Following a fairly nightmarish start to their Major League Soccer existence in 2011, the Vancouver Whitecaps rebounded commendably in 2012.
Under new coach Martin Rennie, the club went from the league’s worst outfit to near giant killers by season’s end, putting the scare into David Beckham’s LA Galaxy in the first round of the playoffs through an early goal from rookie sensation Darren Mattocks.
While known as a coach capable of putting together high-scoring teams, Rennie instead isolated the Whitecaps’ backline as the priority for immediate improvement.
Over the off-season the Scotsman brought in South Korean legend Lee Young-Pyo and Argentine central defender Martin Bonjour. The pair would play massive parts in the club’s early defensive dominance, in which the Whitecaps held their opponents scoreless in six of eight matches to begin the year.
Bonjour would eventually lose his spot to former Ireland international Andy O’Brien by season’s end – another strong signing by Rennie – but Lee in particular would prove an inspired acquisition. Despite being the club’s oldest player, he racked up the most playing time, playing 90 minutes in all but one regular season match.
By season’s end, Rennie would mention one of the biggest transitions from coaching at the lower levels to MLS level was the media spotlight – and all eyes were on him as he dealt with controversy in pre-season, as Lee Nguyen, a former U.S. international, uttered a homophobic slur on Twitter.
Whether he wanted to send a message or just felt Nguyen wouldn’t fit his plans (the official line), Rennie waived the attacking midfielder in an embarrassing situation for a player who stated his ambition in returning to MLS was to get back on the U.S. national team’s radar.
That sort of no nonsense approach came to define the Whitecaps in 2012. From off-field behaviour, to fitness – and yes, even style of play — Vancouver became very predictable. On the positive side of that, as a team, the players rarely let each other down defensively but that formulaic approach to the game seeped into the attack as well, with imaginative play in short supply.
Indeed, with only 35 goals scored, the Whitecaps were the lowest scoring squad to qualify for the 2012 MLS playoffs, with that miniscule total matching the output of their worst-in-the-league 2011 team.
It wasn’t for lack of trying. The club brought in three players in mid-season to try and add more goals. Jamaican winger Dane Richards had a few strong appearances, and seemed to thrive in front of the BC Place faithful in the early going. But away from home, he was a bit of a Houdini figure. He made the disappearing act complete by signing a pre-contract with English second-tier side Burnley, and once that deal became public looked disinterested to say the least.
The two high profile moves were the acquisitions of Kenny Miller and Barry Robson. The Scottish pair, both high-priced designated players, got fans excited, but quickly became public enemies as their arrival coincided with the Whitecaps going from contenders to win the Western Conference to a team that finished the season with a one win from 10 games.
Equally as upsetting for fans was the departure of Davide Chiumiento, one of the more talented creative players in the league. The Swiss-Italian playmaker wanted a raise and a long-term deal, but Rennie didn’t think he was worth it, so he sold him for what is understood to be a nominal fee to FC Zurich.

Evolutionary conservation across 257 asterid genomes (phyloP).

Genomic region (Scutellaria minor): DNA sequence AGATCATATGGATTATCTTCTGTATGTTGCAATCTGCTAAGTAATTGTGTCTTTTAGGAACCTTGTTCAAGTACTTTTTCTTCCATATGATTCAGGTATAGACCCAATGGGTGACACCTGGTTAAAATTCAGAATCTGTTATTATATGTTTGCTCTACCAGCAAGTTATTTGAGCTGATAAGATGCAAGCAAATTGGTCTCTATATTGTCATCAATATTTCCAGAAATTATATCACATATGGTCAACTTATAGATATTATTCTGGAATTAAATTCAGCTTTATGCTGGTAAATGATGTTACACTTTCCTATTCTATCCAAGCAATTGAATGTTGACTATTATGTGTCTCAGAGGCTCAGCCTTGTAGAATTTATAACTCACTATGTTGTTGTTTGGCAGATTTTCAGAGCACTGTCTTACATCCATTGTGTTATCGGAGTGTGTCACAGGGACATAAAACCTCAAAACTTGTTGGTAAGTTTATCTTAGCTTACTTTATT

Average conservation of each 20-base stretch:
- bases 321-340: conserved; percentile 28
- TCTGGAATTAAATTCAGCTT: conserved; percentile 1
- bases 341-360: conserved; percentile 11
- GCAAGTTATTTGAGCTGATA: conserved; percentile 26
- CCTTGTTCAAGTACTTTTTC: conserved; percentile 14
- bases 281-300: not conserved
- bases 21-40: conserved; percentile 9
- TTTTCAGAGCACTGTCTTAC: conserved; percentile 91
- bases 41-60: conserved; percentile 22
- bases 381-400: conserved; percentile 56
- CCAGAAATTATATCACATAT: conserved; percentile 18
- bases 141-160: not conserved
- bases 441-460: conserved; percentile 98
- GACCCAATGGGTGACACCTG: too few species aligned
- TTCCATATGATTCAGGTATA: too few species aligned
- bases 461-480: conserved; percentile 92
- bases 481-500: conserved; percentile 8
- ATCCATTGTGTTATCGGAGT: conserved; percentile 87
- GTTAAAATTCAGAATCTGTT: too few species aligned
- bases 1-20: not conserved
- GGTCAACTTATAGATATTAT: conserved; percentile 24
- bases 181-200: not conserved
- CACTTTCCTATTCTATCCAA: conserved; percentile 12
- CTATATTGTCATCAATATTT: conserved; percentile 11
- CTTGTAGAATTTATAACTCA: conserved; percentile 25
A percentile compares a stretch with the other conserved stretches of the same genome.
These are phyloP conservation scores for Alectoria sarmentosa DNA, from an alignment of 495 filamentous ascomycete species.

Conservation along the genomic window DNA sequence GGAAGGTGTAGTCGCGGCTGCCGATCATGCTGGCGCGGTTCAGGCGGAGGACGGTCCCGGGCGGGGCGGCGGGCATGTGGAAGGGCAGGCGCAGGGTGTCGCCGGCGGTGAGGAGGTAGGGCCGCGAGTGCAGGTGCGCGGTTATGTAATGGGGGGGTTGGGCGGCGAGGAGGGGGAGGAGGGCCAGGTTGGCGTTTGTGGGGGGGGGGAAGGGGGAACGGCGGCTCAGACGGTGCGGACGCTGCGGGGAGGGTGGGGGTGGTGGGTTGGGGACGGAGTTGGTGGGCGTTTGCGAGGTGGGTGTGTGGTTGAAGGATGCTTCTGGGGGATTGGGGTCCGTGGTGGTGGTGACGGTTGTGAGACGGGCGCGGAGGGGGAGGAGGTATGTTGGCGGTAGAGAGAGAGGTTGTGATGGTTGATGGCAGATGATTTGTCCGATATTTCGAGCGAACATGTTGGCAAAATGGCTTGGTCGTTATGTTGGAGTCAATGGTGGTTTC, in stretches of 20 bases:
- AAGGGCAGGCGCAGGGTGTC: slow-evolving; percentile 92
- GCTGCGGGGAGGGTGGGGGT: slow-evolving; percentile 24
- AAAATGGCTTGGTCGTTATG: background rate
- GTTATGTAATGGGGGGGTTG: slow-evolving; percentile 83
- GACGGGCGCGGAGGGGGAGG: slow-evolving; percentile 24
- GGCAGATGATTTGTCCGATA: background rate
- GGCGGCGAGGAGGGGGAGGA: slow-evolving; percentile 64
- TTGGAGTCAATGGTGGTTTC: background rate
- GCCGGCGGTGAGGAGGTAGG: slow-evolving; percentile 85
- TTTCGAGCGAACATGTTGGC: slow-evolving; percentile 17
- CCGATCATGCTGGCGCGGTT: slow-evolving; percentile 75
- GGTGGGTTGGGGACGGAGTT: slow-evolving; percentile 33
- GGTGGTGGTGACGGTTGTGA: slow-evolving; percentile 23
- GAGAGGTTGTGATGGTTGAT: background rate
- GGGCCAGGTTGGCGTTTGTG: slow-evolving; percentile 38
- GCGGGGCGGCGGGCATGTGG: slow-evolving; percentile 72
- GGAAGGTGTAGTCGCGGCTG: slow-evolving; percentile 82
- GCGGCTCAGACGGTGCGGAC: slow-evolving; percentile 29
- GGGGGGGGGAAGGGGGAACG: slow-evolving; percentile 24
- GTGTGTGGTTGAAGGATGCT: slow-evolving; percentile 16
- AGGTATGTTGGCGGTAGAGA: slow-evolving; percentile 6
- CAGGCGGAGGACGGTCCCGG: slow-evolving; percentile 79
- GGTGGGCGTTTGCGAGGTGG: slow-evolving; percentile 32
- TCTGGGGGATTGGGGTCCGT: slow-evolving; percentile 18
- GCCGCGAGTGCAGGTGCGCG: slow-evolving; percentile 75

Perhaps Chiumiento was a player Rennie felt he couldn’t control. The former Juventus trainee is a bit of an independent thinker to say the least and doesn’t slot into a conventional formation, often wandering about a bit haphazardly. But if given a chance to do it over it’s difficult to imagine the coach letting what appears to be the team’s creative spark go so easily.
Of the players canned or shipped off, many proved to be the correct call, however. Getting rid of Eric Hassli was the right move despite his popularity, as he just didn’t seem to fit in Rennie’s system and certainly was not earning his designated player dollars.
If there is one positive that can be taken from Vancouver’s second-half stumble down the MLS standings, it was the emergence of Brad Knighton as the club’s No. 1 goalkeeper.
While Joe Cannon did little wrong and was one of the outstanding players in the first half of the season for the Whitecaps, Knighton provides a younger, cheaper, option, and is a better distributor of the ball.
Cannon was not the problem (this team couldn’t score goals), and Knighton is not necessarily better than him. But Knighton is a decade younger and seems just as capable, and should he maintain his 2012 level of play, it could mean Vancouver has its goalkeeping situation locked down for years to come.
The Whitecaps have some important moves to make going into 2013. Given the way they finished this past year, there’s every chance they could struggle without the addition of a couple of key pieces.
But equally important could be the growth of some of the club’s young players. Mattocks finished as the club’s top scorer with seven goals despite missing about a third of the season due to a cooking accident, and if he can get the service, could become one of the league’s deadliest scorers.
In midfield, Gershon Koffie seems to get stronger by the game – if he and Mattocks can continue their growth, and veteran players like Miller, Robson, O’Brien, Alain Rochat and Jay DeMerit provide more leadership than they did down the stretch, this team can compete for a playoff spot.
This team still needs to find more creativity as it stands, and if changes aren’t made will be scrapping just to make the playoffs. But after Year 2, the Whitecaps are tough to beat and that’s the first step toward becoming a contender.
Martin MacMahon is a Vancouver-based writer who covers the Vancouver Whitecaps FC for Goal.com. Follow Martin on Twitter